May 31, 2012 at 3:02 PM ET
Even if New York City Mayor Michael Bloomberg's quest to limit the sale of soda and other sugary drinks has a positive impact on city residents' waistlines, it probably won't hurt the heavyweights of the soft drink market.
Their big challenge is a long-term trend that predates Bloomberg's anti-obesity platform by years: Americans just aren't drinking as much soda these days.
Bloomberg's office, which has pushed other public health-related initiatives in the past, sent out a flurry of tweets Thursday touting the proposal with stats like, "Obesity kills thousands of NYers a year & adds $4 billion a year in health care costs."
If approved by the city's Board of Health, the campaign would ban sweetened drinks from being sold in containers larger than 16 ounces at delis, fast food outlets, concession stands and other establishments that fall into the category of food service providers. (Grocery and convenience stores would be exempt, as would unsweetened and diet beverages.)
There's no getting around the fact that Americans consume a lot of soft drinks: We gulped down 43.5 gallons per capita last year, according to Beverage Marketing Corp. It's still the most popular category of beverage, but its popularity is waning. "The secular trend in declining consumption has been going on for some time now," said Thomas Mullarkey, equity analyst at Morningstar. Consumers "have far more options available to them" besides soda.
"In general, we're not drinking more," said Gary Hemphill, senior vice president at Beverage Marketing. "The only way to gain volume is to steal share from other categories."
In its April earnings report, Coca-Cola Co. said North American sparkling beverage volume grew 1 percent for the quarter, compared with a 6 percent increase in the company the "still beverage," or non-carbonated category. It attributed the growth to brands like Dasani water, Gold Peak tea and vitaminwater.
There are more categories than ever fighting over the soft drink market. We drink nearly twice as much bottled water today as we did in 1999, according to Beverage Marketing Corp. Goldman Sachs analyst Judy Hong wrote in a January report that domestic soda sales in the fourth quarter of 2011 were outpaced by non-carbonated drinks. Bottled teas and energy drinks led the pack with roughly 7 percent and 13 percent sales increases for the quarter. (Soda sales fell half a percent.)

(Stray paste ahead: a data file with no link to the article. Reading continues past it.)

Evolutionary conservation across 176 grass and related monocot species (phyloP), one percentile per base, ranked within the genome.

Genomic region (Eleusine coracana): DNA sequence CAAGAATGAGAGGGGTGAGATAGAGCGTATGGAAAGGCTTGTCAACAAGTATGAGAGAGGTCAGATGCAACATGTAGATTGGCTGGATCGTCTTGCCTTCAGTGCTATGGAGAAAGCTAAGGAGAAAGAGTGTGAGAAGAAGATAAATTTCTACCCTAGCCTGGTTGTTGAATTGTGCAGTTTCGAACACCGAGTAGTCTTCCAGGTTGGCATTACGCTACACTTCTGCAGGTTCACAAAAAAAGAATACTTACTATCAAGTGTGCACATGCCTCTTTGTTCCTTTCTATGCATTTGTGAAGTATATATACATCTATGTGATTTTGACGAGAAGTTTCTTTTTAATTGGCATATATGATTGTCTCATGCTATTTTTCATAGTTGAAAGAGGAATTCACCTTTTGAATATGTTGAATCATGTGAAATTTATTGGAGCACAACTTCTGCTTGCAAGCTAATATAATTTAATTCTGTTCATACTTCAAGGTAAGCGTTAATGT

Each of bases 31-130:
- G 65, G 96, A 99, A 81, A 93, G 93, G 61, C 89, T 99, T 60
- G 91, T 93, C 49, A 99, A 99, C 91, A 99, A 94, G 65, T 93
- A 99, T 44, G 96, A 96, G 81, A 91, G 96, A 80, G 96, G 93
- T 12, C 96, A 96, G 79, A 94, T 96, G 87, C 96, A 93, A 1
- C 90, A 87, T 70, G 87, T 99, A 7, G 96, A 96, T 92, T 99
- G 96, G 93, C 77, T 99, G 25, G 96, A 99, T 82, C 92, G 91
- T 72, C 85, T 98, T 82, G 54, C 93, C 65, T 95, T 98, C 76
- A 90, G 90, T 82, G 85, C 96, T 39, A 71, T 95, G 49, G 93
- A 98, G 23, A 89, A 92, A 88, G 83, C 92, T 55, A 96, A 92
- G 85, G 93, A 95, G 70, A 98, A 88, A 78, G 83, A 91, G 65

One reason analysts theorize consumers are eschewing soda is because of its perception as an unhealthy beverage. Although zero-calorie sodas exist and some juice-based and blended coffee drinks contain a lot of sugar from added sweeteners, soft drinks are saddled with a reputation as junk food.
In a March report titled "Attitudes toward Beverage Sweeteners," market research firm Mintel found that a majority of consumers believe that sweetened beverages are a "main contributor" to the country's obesity epidemic.
It doesn't help that most of the soft drinks produced domestically use high-fructose corn syrup, a sweetener around which controversy has sprung in recent years. The Food and Drug Administration this week rejected an application submitted by a corn industry trade group requesting permission to rename the product "corn sugar."
"The current consumer preference toward all-natural food supports beverages without artificial additives such as high-fructose corn syrup (HFCS) and artificial diet sweeteners," the Mintel report said. A majority of people believe that sugar is healthier and tastes better than corn syrup, which is more commonly used in soft drinks.
Hemphill said soft drink makers have an uphill battle ahead of no matter how Bloomberg's proposal pans out. "Our expection is that's a category that's likely to remain soft at least for some time," he said.